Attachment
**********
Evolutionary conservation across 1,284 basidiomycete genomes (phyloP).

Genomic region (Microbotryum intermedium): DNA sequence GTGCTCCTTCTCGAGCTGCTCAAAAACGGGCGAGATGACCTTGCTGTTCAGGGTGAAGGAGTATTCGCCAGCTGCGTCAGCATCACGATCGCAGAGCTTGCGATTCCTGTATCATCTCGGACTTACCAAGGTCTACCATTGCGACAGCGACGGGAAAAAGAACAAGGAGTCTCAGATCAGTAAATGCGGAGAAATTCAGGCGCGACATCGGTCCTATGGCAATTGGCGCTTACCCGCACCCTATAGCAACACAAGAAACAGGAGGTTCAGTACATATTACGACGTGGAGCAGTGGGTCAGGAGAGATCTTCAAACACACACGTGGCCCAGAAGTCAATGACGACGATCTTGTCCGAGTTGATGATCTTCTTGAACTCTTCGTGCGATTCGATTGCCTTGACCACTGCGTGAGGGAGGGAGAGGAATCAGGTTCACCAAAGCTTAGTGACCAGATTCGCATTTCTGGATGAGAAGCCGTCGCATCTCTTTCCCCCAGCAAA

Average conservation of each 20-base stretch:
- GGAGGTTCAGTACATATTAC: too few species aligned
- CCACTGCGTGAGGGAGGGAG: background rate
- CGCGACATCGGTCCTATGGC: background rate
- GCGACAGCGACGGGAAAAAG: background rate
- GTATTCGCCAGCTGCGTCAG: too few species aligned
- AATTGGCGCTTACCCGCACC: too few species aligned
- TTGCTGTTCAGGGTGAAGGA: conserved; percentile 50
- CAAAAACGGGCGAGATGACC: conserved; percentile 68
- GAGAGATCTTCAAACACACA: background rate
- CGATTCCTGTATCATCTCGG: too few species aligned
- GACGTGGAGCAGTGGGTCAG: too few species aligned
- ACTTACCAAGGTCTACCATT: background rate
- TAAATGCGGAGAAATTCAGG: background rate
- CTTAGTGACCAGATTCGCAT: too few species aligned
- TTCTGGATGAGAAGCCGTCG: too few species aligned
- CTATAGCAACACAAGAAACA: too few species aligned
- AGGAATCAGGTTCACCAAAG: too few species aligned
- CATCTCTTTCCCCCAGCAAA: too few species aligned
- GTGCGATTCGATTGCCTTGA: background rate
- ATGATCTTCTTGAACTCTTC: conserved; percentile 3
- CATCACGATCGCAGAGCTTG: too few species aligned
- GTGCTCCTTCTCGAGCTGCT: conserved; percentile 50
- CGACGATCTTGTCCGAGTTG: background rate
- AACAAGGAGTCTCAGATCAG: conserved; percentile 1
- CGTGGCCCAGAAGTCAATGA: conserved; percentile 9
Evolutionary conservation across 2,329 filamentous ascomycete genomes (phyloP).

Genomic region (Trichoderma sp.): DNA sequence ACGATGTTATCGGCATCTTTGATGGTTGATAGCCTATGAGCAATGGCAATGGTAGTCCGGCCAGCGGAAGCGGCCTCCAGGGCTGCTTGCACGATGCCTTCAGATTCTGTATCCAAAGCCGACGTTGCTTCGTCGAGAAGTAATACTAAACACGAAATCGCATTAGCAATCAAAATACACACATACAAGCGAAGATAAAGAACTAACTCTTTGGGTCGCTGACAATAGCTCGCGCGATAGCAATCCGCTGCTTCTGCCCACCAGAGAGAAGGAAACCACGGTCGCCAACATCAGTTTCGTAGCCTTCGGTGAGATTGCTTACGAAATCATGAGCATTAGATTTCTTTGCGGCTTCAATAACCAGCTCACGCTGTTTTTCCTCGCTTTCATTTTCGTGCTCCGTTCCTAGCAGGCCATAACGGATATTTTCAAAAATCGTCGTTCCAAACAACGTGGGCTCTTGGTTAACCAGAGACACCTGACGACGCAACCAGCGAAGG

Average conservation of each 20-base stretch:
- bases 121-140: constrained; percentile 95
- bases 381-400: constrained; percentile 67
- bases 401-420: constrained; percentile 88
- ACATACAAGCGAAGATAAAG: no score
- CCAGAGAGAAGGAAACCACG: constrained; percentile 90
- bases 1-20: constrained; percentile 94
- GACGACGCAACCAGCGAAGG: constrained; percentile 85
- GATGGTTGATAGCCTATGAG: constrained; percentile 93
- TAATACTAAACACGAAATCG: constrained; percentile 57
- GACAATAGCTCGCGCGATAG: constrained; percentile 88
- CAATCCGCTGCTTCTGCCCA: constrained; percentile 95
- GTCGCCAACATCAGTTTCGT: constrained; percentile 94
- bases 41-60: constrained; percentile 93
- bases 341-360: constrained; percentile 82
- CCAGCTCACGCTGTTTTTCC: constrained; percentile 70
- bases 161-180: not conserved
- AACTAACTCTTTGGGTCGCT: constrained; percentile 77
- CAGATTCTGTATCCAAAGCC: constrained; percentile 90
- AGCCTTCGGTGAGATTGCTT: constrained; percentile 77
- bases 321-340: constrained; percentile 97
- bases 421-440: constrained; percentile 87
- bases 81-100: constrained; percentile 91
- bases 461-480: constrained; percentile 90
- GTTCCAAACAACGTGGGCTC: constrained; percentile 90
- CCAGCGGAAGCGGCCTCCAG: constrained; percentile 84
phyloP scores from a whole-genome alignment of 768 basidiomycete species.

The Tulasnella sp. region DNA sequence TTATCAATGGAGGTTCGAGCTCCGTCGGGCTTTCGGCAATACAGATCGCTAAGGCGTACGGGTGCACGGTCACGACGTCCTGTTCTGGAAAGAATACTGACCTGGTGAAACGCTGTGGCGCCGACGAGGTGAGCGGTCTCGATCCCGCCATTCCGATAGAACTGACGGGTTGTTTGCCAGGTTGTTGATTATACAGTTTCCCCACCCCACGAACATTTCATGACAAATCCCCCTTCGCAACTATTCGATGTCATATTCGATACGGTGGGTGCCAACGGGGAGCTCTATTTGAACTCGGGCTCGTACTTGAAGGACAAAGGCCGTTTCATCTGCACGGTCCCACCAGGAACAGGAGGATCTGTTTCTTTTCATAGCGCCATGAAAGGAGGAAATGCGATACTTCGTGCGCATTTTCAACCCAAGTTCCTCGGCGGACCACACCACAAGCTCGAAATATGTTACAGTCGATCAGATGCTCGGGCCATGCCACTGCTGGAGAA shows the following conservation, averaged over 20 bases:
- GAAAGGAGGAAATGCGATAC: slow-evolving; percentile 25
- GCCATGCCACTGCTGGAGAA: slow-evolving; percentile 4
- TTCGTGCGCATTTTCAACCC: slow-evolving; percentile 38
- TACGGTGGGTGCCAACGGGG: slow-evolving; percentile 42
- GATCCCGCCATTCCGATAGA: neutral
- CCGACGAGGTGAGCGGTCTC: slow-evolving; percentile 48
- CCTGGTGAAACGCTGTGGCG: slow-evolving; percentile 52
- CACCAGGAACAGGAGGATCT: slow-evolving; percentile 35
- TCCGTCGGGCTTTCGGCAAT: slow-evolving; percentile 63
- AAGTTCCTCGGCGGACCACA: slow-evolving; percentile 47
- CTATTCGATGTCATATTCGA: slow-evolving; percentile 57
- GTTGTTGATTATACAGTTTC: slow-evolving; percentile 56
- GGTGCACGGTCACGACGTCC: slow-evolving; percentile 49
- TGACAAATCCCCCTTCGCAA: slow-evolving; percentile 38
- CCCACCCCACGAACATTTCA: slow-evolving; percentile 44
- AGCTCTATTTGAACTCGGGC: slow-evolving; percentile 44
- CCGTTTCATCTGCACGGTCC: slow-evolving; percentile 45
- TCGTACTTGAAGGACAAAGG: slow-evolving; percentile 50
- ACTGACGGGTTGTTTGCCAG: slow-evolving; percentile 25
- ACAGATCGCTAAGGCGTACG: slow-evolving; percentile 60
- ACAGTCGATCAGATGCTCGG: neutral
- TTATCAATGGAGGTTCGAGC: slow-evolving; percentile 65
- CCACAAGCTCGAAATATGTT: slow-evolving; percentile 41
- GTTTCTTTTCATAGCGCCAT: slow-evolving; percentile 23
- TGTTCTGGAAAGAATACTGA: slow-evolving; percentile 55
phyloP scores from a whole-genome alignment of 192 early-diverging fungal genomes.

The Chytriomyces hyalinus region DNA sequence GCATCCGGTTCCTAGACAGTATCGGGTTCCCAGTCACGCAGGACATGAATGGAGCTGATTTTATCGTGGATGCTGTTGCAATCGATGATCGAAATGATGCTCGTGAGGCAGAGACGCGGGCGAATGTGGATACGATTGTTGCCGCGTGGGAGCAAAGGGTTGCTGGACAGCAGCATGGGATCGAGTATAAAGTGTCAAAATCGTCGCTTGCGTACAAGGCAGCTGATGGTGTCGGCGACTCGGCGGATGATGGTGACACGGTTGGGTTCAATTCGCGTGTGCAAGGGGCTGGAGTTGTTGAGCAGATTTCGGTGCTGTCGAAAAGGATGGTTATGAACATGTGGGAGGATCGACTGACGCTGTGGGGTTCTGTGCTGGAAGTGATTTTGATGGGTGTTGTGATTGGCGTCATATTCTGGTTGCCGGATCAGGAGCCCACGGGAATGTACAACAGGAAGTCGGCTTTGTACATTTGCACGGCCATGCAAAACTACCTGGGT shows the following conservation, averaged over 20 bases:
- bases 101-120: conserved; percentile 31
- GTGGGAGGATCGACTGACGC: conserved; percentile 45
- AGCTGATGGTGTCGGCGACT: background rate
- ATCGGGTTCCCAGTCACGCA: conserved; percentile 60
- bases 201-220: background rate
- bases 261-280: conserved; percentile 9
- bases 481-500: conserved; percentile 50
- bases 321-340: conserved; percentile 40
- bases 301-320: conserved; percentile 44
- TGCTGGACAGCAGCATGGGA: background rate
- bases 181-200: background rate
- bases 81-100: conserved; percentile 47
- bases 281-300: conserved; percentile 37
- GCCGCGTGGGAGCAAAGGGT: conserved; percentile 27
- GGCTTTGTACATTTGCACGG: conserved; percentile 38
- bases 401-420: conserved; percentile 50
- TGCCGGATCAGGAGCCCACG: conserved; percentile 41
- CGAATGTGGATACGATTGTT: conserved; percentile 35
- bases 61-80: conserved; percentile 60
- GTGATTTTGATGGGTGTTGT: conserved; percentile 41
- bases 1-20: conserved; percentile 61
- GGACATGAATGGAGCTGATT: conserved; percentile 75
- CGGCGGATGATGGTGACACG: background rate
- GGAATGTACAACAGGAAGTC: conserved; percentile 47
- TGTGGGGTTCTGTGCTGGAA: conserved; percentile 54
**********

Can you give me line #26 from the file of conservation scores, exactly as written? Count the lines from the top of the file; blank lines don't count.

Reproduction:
- CGACGATCTTGTCCGAGTTG: background rate